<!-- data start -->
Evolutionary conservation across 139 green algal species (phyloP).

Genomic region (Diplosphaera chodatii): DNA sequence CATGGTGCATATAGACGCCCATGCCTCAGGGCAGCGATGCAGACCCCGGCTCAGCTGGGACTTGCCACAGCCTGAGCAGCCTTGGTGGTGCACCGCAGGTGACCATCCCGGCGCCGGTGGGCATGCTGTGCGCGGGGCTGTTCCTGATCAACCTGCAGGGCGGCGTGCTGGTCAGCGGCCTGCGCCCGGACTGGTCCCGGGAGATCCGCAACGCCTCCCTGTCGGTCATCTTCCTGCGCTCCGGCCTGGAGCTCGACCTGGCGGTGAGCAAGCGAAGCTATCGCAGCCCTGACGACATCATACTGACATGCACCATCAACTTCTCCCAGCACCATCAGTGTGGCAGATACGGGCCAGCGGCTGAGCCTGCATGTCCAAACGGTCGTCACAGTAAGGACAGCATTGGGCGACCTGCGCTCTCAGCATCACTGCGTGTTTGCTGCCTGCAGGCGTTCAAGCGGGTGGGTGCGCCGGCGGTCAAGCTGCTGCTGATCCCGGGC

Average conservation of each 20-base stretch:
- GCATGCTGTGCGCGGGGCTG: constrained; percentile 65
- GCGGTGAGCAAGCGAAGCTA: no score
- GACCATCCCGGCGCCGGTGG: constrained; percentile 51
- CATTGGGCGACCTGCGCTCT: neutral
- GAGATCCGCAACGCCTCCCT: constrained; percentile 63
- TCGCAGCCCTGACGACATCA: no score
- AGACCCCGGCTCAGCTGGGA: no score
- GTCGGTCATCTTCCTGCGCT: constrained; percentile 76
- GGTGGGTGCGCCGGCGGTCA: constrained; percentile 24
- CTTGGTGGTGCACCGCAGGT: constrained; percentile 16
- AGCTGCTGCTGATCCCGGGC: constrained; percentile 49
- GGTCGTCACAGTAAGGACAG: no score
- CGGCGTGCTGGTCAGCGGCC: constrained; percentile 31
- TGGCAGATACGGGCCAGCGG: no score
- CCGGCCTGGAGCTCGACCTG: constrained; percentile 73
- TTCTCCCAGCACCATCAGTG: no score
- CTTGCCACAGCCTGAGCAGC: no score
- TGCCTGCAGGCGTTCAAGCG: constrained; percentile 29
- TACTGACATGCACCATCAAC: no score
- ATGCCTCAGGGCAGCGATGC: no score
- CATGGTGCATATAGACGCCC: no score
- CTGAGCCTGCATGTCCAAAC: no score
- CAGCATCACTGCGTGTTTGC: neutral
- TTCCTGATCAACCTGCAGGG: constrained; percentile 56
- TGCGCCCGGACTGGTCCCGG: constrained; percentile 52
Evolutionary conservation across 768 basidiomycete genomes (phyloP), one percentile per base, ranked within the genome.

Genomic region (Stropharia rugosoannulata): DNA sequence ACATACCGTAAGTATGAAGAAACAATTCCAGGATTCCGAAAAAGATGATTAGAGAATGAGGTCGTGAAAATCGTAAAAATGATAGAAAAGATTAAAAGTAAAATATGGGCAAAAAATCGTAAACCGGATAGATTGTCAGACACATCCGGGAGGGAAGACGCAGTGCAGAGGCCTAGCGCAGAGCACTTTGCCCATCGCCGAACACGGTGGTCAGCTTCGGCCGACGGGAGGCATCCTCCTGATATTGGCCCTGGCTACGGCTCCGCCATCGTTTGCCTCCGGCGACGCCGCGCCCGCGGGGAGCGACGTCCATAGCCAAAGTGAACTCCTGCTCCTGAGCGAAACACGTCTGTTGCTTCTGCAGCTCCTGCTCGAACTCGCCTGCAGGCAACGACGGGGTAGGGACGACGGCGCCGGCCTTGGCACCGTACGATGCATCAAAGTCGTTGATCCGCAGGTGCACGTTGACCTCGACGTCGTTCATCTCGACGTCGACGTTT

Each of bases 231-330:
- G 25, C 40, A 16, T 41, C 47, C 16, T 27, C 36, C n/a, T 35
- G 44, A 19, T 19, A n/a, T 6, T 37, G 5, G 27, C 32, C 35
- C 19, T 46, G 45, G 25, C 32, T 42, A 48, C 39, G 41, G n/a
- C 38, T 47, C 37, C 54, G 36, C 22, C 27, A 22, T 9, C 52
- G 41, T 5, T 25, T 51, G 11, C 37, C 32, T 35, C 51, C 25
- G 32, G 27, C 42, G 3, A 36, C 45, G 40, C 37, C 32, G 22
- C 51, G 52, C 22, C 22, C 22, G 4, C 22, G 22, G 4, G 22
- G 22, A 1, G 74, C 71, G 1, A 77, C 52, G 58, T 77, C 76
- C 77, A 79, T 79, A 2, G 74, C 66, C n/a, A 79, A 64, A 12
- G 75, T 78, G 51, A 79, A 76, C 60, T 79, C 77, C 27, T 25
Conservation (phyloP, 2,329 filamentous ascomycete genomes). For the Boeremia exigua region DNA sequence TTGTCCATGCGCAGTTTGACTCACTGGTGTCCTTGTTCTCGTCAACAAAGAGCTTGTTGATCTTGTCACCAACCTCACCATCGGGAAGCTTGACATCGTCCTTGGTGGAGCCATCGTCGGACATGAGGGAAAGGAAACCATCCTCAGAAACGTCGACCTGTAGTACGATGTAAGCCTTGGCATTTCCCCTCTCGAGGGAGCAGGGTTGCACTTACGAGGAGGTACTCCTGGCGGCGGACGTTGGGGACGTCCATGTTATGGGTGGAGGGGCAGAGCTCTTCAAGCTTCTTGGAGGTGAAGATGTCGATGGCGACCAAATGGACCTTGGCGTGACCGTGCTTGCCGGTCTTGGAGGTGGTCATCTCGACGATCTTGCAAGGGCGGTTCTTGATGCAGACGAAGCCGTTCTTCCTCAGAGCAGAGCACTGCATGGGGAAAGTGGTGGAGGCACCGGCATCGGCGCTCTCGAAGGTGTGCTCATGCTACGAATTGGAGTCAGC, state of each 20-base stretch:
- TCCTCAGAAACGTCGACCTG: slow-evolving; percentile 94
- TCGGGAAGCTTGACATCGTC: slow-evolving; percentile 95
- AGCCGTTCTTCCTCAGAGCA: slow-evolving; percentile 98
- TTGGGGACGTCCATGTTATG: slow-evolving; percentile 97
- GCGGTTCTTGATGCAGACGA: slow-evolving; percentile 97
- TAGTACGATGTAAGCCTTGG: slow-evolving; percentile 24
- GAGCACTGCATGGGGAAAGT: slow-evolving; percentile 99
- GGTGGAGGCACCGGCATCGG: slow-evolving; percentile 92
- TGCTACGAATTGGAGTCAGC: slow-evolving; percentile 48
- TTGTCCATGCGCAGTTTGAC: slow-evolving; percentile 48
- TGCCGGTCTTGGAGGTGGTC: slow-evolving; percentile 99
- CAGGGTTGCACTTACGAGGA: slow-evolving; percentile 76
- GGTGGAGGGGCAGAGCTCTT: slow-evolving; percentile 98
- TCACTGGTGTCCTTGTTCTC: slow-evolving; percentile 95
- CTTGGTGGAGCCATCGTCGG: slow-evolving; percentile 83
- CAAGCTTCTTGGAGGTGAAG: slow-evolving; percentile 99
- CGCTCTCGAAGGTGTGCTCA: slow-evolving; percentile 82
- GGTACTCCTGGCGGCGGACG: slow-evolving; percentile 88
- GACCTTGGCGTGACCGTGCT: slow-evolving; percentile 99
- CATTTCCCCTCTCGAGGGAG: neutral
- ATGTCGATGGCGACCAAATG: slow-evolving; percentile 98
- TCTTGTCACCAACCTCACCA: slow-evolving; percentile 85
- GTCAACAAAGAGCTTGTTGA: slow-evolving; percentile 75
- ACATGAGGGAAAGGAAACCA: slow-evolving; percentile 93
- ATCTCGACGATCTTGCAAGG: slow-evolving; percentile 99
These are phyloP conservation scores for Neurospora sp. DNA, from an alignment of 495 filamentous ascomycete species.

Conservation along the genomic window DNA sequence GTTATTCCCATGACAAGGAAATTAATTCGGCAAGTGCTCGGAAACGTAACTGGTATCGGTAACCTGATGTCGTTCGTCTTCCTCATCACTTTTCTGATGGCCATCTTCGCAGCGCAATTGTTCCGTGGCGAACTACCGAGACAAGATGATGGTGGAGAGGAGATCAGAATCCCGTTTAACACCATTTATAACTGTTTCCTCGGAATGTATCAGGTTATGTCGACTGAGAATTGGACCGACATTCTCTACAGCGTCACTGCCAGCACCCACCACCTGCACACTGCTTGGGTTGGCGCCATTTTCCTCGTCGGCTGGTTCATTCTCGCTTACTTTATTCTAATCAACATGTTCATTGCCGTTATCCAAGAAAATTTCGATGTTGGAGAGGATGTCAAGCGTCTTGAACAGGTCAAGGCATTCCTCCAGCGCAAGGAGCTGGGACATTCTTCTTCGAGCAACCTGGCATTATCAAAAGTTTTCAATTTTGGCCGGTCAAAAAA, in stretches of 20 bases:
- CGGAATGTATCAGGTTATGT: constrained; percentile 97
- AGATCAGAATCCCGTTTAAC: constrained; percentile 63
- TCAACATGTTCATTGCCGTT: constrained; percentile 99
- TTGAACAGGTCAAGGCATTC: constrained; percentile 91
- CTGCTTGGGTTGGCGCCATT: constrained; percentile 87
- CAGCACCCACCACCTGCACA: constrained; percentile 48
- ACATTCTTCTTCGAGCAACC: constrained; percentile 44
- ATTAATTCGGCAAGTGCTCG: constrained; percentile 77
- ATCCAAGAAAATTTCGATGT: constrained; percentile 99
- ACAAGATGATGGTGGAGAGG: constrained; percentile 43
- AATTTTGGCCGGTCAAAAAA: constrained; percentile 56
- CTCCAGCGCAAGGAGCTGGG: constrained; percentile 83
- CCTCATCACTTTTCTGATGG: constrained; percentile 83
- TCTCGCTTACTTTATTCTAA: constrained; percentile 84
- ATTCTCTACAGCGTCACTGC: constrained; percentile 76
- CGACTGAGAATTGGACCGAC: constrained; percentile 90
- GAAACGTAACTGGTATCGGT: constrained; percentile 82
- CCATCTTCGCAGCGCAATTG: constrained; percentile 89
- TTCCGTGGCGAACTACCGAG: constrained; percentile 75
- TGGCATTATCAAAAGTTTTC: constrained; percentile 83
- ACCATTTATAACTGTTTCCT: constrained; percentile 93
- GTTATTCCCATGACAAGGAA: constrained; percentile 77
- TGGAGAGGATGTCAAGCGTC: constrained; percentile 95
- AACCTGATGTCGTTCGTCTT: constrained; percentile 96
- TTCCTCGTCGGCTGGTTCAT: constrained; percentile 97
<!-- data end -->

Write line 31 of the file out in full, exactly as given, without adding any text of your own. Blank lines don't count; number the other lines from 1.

Each of bases 231-330: